Miami: Milka Duno race notes

Milka Duno's Miami effort short-circuited. October 6, 2002 - Miami, FL -- Milka Duno's hopes for a good showing at the Cadillac American Le Mans Challenge -- part of the Grand Prix Americas race weekend on the streets of Downtown Miami -- was...

Milka Duno's Miami effort short-circuited.

October 6, 2002 - Miami, FL -- Milka Duno's hopes for a good showing at the Cadillac American Le Mans Challenge -- part of the Grand Prix Americas race weekend on the streets of Downtown Miami -- was short-circuited right from the green flag's first wave.

This was the second straight paring of Duno, Christian Vann and popular British racing legend Hugh Chamberlain. The trio first hit the asphalt at September's Monterey Sports Car Championships where they were faced with a steep learning curve. This was the first American appearance of Chamberlain's Dome S-101/Judd LMP 900 -- and the first time the two drivers piloted the sleek prototype that was oh-so-quick at Le Mans.

As in Monterey as well, the team and drivers made progress with each on-track session on the 15-turn temporary street course that included portions of Miami's famous Biscayne Boulevard.

Vann placed the #27 multi-colored racecar 9th on the grid. Duno was targeted to start the race. Chamberlain felt that he and his top-notch crew had an ace in the hole as part of their race strategy -- as the car was proving to be very fuel efficient -- and he felt that he could make the 2-hour and 45-minute race with only one fueling -- which would be a tremendous advantage over their LMP 900 rivals.

When the grid ceremonies were complete and the cars were fired up by their anxious pilots -- Milka's car would simply not start. As her competitors left the grid one-by-one to begin their mandatory pace laps, the Chamberlain squad tried furiously to start the car -- it was only while deciding to push the car into the pits that Milka smartly popped the clutch which fired the V-1O with a roar. While happy that the car started -- Milka had gone from 9th to 35th even before the drop of the checkered flag.

For the next 90 minutes Milka fought the field valiantly -- taking her team's effort from 35th to 22nd. Then the gremlins struck back. While making a rapid emergency stop to avoid a spun-out competitor -- and as can often happen in that situation -- the car stalled. It would not restart. Vann never even got in the car. The hard working British crew was finished for the day.

"I was very happy to be racing for the first time in Miami, and very proud as well that my sponsors were here to see me compete," said Duno. "We all worked so hard -- the entire team -- and we were hoping for a good result. Unfortunately sometimes these things happen in racing -- yet it doesn't make it any easier to accept. I'm very thankful for the hard work of the team and I look forward to the next race."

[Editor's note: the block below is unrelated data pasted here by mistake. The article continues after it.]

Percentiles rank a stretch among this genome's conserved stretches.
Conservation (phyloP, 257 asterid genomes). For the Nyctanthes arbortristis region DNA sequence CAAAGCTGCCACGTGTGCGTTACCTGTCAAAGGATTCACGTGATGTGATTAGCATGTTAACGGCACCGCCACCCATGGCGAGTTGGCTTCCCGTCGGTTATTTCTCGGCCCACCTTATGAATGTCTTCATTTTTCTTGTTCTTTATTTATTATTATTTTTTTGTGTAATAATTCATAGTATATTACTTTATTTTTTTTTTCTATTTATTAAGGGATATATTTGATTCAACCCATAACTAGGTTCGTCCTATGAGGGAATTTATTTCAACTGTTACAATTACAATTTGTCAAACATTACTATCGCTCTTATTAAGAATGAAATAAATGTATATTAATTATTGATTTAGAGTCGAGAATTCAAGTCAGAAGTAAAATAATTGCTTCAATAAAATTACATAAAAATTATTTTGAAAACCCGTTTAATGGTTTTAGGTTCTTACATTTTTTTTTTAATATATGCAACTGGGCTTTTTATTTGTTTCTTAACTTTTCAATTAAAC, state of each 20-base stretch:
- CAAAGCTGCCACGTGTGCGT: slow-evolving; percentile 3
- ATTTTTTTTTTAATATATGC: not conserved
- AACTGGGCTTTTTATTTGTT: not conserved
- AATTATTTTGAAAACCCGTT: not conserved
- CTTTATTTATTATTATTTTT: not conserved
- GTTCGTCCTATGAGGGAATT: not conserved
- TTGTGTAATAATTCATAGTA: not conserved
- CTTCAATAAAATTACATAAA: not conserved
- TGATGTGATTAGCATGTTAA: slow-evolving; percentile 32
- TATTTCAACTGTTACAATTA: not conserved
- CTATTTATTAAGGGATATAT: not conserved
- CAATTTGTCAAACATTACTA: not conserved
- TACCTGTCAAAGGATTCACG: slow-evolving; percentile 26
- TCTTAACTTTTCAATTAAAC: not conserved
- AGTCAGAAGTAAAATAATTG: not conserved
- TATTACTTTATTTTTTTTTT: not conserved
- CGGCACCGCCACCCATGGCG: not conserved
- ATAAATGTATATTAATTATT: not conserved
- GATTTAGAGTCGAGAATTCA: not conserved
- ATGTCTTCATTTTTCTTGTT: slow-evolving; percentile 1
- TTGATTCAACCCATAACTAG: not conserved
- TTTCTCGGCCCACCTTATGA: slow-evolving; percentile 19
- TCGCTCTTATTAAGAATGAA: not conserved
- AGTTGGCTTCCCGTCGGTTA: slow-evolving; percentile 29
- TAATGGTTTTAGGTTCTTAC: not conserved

"We had a very good plan," said Chamberlain. "We're really good on fuel. The car is exceptional with fuel mileage. We knew there was going to be a lot of stops and the plan was going to be to try and make it on one stop only. Normally the 900's can't do more than about an hour -- we believe that we can do about an hour and twenty minutes on a tank of fuel. With only having to stop once we would have been very competitive. But the whole thing was ruined right at the beginning when some as of yet undetermined electrical problem wouldn't allow the car to start -- and the same damned thing happened about an hour and a half later when the car wouldn't start after it had come to an emergency stop and stalled. Quite frankly, I don't yet know why the car wouldn't fire on the grid -- or when it stalled -- but rest assured I will."

"Unfortunately Milka had to start almost at the back of grid after the car failed to start," said teammate Vann. "Then the car ran perfectly and Milka's lap times kept falling and falling and she kept improving her position. She was actually turning lap times quicker than she had in our practice sessions. When a car spun out in front of her at turn two -- to avoid t-boning it -- the car stalled. It wouldn't re-fire -- and there's nothing you can do about that. We did take a number of positives out of the weekend though. We started out with quite a frightening car for the circuit -- as it was not designed for this kind of circuit at all. With quite a small amount of time here on the track we were able to get the car set up pretty damn good and our qualifying time was really quite encouraging. I know the team will rid the car of any gremlins that caused this trouble and I look forward to our next competition at Road Atlanta."

For more information on Milka Duno please visit her website at


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Series ALMS
Drivers Milka Duno , Christian Vann